Monday, July 27, 2015

The Best Pictures I Never Took

Have you ever had one of those encounters where someone wounds you with a cutting remark, and you’re tongue-tied? You know they’re wrong, that you should be able to defend yourself, but you can’t think of anything to say that doesn’t make it worse. Then later your think of the perfect comeback? I know I have. One of the perks of writing fiction is the ability to use these moments, to rewrite life so that this time, I come out on top. And in my writing, I can capture other missed opportunities.

Photography is a long-time hobby of mine. My father taught me to use a twin-lens reflex camera with manual focus and light settings. It produced a 2 1/4 inch square negative that made developing and printing a breeze. But I missed a lot of shots trying to adjust the focus and aperture/shutter speed on that camera. Besides, the thing was huge, not something you’d carry around casually. Nowadays, the high-quality camera in my cell phone means I can snap a picture whenever something catches my interest, but I still miss some great opportunities.

Chugach Range
I once saw a double rainbow stretched across the Chugach range, but by the time I grabbed a camera, it was gone. Just imagine the photo here, but with green instead of snow and a double rainbow above it. 

One autumn night, a harvest moon had just risen above the almost bare white branches in a grove of birch trees when a raven flew by. For just an instant, the shape of the soaring bird was silhouetted against the golden moon. I still feel a shiver when I remember it.

On a corner I drive by frequently, a man sells moose planters he makes in his workshop. He usually has a half-dozen or so in various sizes displayed on his lawn. One day when I was passing, a real bull moose crossed the road in front of me and stopped to sniff one of the moose planters. Now that would have been a great photo.

There are so many others: the bumblebee on the fuchsia flower, the laughing face of a child on a sled, the glimpse of an old bridge, visible for two seconds from a busy highway. These photo ops will never come again, but it’s okay because I can use them in my writing. I can paint a picture based on what I’ve seen and share it with my readers.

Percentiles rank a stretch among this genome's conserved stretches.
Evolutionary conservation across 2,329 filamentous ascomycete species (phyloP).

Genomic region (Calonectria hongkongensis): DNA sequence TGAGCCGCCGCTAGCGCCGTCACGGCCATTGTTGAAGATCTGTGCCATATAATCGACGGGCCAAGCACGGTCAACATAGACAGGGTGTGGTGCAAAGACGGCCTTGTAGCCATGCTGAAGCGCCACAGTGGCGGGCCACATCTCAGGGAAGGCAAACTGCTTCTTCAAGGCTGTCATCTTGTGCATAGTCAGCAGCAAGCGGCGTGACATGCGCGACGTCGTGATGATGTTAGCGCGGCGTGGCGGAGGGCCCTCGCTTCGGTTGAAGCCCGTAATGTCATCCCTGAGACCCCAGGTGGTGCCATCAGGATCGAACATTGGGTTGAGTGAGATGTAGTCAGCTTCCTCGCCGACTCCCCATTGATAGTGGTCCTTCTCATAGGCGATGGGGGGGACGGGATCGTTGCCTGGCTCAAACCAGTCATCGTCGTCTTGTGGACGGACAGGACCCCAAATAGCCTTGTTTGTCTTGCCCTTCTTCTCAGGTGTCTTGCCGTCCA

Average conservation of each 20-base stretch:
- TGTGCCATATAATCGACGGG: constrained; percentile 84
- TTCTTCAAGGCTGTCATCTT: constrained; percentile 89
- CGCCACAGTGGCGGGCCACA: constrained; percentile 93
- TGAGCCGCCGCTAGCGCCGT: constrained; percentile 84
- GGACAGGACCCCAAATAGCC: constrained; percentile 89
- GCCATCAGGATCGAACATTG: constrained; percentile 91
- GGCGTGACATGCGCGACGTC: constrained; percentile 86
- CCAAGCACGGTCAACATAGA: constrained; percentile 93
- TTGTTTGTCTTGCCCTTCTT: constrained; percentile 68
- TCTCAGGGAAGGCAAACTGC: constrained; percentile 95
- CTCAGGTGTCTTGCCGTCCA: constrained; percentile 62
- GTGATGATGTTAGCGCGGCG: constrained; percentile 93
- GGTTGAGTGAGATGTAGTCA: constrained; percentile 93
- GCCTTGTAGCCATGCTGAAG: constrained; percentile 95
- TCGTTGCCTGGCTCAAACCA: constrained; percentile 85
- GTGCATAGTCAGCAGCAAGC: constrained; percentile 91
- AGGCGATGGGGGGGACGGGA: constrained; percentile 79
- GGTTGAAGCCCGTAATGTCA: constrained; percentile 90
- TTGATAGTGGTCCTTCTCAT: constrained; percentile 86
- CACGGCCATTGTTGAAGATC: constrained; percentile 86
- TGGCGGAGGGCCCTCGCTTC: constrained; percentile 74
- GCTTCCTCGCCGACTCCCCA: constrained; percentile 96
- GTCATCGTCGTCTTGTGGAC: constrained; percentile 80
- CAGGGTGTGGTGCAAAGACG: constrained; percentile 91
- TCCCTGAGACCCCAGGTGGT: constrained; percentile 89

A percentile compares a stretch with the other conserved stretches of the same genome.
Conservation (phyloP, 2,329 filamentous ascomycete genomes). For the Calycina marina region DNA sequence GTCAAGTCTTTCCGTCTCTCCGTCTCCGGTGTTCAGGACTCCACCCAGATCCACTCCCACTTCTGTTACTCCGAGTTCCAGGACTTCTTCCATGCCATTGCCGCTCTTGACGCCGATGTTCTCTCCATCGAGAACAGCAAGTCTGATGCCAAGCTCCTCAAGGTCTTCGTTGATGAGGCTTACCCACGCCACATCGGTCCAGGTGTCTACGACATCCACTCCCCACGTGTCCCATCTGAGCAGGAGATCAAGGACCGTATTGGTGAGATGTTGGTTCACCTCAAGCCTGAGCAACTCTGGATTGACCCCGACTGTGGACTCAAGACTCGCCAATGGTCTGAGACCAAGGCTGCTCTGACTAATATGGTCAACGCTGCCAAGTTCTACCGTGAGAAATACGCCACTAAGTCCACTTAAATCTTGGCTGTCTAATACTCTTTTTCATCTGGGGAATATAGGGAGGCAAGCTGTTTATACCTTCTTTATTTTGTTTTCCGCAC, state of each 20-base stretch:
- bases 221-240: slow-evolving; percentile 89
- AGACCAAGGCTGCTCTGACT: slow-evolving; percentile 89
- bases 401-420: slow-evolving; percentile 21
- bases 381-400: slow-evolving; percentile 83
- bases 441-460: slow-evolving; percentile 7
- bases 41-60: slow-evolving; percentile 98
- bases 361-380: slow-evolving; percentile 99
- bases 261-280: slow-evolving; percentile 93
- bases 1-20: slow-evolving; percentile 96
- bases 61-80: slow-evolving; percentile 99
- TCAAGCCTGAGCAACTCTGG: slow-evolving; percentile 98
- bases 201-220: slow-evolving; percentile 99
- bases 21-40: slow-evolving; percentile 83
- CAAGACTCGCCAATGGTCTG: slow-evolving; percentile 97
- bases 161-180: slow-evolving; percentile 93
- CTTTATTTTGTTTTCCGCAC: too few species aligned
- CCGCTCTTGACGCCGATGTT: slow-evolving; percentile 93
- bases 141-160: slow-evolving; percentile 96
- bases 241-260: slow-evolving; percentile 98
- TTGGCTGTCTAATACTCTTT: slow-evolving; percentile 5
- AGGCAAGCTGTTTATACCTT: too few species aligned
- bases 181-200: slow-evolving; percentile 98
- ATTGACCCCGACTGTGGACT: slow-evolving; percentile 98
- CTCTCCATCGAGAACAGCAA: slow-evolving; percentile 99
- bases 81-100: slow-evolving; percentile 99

Are there pictures you wish you’d taken? Things you wish you’d said? Will they end up in a story?




Saturday, July 18, 2015

Cover Dogs

I believe I've mentioned a time or two that I love dogs, both real and fictional.  Some of my earliest memories of reading involve dogs. The dog in my first grade reader was named Tip. I don't remember the names of the children in the story.

Old YellerSavage Sam,White Fang, The Call of the Wild, and Where The Red Fern Grows were all favorites I read again and again. 







I'm still a sucker for a good dog story. Five of the six stories in my Choices series feature dogs as significant characters. So do three other stories I've written since, but so far, none of my dogs has made it to the cover of a book. 

Eventually, that has to change, because I'm suffering from cover envy. I look at the beautiful covers like the ones below, and I want one. I have an idea percolating in the back of my mind right now involving a pair of inseparable dogs who will bring two people together who normally wouldn't have given one another a second glance. That one is up next to be written, once I'm done with my current WIPs.






 That's one of the ways I motivate myself when the writing process bogs down and I feel like I'm slogging through the manuscript. Just keep writing everyday, and before long I'll have a first draft. Then I can rewrite and edit and polish until I have a story. And once that one is done, I'll have another fun story waiting in the wings to be written. 

And someday, I'll get an adorable cover dog, too. 

Saturday, June 20, 2015

Simple Joys of Summer


Happy Solstice!

AKA First Day of Summer

Hanging Baskets


It's officially summer, and while vacations are great, some of the best things about summer happen right here at home. As of today, we have nineteen hours and twenty-one minutes of daylight in Anchorage, and the other four and a half aren't really dark, so there's plenty of time for summer fun. Here are a few of my favorite things about summer. 


Summer Fruit


Wildflowers

Duckings, all in a row




Reading on the Deck

Sun Tea 








video



And Roxy loves summer, too.



Hope yours is just as joyful!


Sunday, June 14, 2015

Lilac Time

It's lilac time here in Anchorage. In yards all over the city, the bushes we ordinarily never notice are covered in floral plumes, diffusing their distinctive sweet scent that even smells purple. Lilacs spend fifty weeks a year as an ugly duckling, tall, scraggly, and awkward. It's a little like those old movies where the girl wears ugly glasses, baggy clothes, and pulls her hair back into a tight bun. But then one day Carey Grant removes her glasses, and says she has beautiful eyes. That's the budding phase of the lilac. 






Then in the next scene, dressed for the ball, she's breathtakingly beautiful, sweeping the hero off his feet. And somewhere along the way, she gains confidence and grace and you know she'll never again be that ugly duckling. Now she's a graceful swan.

And that's were the similarity ends. Lilacs live a long, long time, but they don't live happily ever after. Once they finish out their blooming cycle, they revert to the background, with twiggy branches, uninteresting foliage, and a tendency to sprout suckers. But once a year in early June, lilacs will once again be the belle of the ball.